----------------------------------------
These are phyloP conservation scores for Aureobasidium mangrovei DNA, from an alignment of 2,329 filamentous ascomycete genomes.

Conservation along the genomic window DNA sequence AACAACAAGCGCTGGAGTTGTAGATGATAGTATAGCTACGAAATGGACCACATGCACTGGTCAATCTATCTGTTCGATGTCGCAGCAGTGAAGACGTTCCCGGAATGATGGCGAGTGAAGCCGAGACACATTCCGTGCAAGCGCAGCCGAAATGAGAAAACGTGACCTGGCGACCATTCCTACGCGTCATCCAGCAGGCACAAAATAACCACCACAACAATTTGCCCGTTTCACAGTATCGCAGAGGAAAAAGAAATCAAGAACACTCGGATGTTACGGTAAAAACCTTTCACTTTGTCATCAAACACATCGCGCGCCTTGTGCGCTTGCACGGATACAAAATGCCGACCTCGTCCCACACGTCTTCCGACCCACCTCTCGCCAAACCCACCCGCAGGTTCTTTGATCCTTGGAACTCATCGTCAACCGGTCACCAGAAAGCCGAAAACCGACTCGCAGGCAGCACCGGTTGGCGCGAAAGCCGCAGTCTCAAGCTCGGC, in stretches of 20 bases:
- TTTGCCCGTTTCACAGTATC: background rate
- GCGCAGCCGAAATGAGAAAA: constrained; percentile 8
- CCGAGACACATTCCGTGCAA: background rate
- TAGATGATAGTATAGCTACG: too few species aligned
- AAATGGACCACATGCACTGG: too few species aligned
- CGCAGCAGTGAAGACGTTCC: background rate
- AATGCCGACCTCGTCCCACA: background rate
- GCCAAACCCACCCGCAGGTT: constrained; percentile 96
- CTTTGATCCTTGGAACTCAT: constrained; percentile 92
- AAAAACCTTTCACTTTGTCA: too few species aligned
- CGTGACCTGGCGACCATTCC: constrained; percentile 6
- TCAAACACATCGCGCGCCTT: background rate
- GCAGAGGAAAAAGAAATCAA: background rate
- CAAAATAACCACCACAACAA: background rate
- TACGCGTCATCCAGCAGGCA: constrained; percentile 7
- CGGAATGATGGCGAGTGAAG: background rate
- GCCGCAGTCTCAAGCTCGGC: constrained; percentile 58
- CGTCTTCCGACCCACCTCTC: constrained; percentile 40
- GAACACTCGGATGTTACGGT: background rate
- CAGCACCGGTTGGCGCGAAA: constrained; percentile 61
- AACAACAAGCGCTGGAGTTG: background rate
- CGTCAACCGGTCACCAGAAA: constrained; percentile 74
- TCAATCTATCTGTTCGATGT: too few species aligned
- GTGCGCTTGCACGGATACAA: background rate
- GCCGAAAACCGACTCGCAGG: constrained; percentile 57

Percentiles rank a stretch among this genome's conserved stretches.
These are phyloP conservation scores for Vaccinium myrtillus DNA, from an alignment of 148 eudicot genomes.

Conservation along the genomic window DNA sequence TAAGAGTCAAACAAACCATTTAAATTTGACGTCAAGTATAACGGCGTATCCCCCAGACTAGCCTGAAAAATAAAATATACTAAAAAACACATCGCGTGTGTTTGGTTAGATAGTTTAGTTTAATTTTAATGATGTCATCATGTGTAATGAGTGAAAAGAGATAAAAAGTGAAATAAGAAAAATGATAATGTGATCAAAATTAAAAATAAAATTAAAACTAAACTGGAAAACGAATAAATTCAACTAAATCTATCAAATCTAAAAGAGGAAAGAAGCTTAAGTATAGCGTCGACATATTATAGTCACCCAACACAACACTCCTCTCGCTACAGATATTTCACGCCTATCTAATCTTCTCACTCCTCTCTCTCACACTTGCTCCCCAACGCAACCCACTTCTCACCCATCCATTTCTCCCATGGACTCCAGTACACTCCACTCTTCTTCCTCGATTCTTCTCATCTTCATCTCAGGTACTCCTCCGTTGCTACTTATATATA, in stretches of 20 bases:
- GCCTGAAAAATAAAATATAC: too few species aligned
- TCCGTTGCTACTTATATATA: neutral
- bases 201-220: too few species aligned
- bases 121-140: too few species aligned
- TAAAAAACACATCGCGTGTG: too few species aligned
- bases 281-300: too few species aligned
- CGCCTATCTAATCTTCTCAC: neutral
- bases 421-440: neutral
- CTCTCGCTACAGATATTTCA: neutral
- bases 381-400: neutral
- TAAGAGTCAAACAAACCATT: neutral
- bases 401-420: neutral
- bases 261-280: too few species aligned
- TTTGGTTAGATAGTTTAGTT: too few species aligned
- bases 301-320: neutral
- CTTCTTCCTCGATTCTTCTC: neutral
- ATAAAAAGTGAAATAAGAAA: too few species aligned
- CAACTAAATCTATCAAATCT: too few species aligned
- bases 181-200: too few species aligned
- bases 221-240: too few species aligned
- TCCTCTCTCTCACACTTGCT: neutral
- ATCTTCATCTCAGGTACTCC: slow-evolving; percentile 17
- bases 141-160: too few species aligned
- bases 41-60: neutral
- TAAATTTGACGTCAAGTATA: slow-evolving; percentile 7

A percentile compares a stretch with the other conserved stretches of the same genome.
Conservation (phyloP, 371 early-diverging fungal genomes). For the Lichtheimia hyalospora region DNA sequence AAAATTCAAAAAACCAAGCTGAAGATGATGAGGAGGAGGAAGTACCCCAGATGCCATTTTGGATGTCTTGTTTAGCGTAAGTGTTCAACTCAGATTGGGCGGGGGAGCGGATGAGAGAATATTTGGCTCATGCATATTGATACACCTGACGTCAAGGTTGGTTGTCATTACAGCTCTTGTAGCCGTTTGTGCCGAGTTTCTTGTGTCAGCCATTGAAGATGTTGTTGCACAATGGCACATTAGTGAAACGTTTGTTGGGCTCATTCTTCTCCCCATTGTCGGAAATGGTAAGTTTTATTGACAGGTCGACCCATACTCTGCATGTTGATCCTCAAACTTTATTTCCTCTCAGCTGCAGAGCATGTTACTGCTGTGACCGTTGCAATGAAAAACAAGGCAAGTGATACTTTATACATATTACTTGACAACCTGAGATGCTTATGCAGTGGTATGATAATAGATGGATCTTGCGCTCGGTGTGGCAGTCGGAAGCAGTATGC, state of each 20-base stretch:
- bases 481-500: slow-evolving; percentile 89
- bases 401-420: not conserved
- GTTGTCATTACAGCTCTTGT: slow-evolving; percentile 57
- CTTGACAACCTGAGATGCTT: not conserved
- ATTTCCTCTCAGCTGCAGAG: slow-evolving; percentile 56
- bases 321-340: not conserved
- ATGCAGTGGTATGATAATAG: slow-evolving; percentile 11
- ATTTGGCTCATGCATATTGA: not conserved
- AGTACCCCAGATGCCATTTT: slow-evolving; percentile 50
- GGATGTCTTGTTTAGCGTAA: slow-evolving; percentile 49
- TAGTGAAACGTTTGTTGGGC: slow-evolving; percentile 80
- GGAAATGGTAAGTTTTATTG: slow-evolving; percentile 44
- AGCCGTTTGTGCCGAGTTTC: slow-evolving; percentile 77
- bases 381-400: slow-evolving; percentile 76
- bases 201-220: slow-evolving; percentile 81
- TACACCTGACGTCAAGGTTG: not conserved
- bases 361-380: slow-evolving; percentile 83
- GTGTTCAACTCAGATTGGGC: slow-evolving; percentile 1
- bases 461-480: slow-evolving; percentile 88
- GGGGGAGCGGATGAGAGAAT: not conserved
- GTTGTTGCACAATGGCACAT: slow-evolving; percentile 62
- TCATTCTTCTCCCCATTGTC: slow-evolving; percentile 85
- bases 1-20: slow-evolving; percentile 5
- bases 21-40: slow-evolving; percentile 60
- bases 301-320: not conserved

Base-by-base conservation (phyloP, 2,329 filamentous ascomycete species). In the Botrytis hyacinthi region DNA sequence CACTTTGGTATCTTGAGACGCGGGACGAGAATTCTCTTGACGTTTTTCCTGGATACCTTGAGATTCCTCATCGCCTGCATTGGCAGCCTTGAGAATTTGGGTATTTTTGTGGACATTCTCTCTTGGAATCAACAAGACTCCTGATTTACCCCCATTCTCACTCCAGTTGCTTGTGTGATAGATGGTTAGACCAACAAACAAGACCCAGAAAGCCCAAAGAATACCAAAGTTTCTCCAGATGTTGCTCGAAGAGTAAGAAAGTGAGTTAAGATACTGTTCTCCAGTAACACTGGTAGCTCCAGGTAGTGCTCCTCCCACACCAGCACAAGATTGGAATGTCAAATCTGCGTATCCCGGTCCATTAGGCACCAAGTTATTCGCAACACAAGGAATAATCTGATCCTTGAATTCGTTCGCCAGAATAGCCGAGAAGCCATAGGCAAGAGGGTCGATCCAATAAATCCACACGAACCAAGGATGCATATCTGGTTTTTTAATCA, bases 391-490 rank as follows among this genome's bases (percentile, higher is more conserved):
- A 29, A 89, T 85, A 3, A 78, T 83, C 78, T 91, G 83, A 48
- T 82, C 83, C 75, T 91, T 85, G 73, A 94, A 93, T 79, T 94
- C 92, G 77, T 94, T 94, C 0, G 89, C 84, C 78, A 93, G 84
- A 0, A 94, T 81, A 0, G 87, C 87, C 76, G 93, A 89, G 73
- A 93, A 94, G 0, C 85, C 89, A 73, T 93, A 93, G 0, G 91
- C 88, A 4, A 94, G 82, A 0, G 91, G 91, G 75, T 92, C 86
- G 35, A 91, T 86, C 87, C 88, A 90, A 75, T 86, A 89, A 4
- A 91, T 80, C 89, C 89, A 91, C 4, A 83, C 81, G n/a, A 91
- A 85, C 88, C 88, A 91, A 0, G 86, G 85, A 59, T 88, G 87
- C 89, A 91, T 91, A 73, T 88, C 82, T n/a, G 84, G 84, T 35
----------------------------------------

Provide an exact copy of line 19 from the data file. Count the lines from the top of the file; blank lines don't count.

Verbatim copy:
- GCCGCAGTCTCAAGCTCGGC: constrained; percentile 58